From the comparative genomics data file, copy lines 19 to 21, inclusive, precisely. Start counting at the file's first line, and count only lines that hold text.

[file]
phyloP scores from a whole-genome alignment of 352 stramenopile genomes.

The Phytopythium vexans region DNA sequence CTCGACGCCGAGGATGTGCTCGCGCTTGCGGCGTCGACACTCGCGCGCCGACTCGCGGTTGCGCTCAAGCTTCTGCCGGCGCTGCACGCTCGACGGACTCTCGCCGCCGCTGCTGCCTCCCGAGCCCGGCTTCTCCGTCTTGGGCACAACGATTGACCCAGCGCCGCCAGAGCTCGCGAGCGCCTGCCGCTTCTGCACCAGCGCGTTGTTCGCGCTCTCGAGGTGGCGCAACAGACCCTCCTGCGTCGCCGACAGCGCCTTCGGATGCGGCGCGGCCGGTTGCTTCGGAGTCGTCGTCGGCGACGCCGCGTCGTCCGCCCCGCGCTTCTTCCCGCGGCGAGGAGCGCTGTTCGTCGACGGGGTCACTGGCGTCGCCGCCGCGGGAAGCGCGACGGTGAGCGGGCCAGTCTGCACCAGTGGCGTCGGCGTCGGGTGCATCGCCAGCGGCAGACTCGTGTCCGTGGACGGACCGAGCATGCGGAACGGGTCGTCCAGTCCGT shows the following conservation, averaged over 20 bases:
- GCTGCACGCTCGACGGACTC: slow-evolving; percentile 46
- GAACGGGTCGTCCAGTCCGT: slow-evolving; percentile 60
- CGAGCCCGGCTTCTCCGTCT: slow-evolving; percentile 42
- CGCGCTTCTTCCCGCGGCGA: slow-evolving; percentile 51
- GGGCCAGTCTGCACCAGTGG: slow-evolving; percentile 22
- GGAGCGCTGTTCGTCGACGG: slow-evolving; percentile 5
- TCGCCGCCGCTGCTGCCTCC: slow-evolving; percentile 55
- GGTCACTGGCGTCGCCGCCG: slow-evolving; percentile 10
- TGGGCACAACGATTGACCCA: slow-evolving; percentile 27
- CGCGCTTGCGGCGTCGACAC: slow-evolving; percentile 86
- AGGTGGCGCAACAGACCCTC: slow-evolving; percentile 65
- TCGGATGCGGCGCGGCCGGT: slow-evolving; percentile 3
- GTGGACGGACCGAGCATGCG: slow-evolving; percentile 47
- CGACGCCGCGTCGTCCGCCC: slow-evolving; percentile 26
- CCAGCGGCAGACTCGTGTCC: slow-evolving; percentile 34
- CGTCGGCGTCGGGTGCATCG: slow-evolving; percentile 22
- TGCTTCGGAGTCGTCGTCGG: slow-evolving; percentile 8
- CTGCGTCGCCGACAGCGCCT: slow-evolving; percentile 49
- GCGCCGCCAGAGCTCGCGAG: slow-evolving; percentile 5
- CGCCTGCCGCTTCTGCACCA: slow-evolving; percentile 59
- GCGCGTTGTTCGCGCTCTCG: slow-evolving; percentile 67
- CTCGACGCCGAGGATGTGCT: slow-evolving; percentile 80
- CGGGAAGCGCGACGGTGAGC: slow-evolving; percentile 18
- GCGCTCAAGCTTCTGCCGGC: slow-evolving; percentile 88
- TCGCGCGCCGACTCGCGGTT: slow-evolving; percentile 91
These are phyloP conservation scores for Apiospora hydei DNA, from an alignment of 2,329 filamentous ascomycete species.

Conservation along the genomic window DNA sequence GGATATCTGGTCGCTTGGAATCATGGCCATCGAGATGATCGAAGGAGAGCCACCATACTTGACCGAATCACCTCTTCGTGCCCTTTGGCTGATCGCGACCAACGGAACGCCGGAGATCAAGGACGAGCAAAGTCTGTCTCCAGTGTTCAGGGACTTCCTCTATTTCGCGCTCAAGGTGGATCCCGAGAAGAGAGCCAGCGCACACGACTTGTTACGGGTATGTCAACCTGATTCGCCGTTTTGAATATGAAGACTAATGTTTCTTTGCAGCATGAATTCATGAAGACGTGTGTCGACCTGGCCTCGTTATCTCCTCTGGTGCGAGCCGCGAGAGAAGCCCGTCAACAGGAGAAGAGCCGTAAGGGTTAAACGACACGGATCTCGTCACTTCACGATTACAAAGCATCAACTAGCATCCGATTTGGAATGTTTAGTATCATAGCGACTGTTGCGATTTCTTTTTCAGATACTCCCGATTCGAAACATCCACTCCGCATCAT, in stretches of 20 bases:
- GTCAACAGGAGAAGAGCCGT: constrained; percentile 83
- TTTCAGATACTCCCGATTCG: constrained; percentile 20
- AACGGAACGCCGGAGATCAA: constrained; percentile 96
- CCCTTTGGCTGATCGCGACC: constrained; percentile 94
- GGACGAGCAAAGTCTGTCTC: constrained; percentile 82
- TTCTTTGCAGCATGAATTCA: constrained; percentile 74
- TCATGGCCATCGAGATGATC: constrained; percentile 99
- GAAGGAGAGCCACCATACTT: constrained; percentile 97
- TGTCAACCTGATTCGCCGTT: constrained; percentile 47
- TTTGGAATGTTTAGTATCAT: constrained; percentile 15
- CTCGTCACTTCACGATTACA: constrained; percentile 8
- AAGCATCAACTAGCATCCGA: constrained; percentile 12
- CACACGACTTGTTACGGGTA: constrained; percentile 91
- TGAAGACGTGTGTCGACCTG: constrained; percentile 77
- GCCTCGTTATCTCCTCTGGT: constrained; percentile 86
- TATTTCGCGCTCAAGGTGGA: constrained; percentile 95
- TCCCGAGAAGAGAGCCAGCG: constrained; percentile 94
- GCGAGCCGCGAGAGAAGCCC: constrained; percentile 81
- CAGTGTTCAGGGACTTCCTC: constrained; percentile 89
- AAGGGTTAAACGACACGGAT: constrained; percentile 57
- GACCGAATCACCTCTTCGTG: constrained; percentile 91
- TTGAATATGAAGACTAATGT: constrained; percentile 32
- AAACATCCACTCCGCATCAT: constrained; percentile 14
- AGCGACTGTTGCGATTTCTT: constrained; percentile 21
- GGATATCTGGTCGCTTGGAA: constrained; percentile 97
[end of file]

- TGCTTCGGAGTCGTCGTCGG: slow-evolving; percentile 8
- CTGCGTCGCCGACAGCGCCT: slow-evolving; percentile 49
- GCGCCGCCAGAGCTCGCGAG: slow-evolving; percentile 5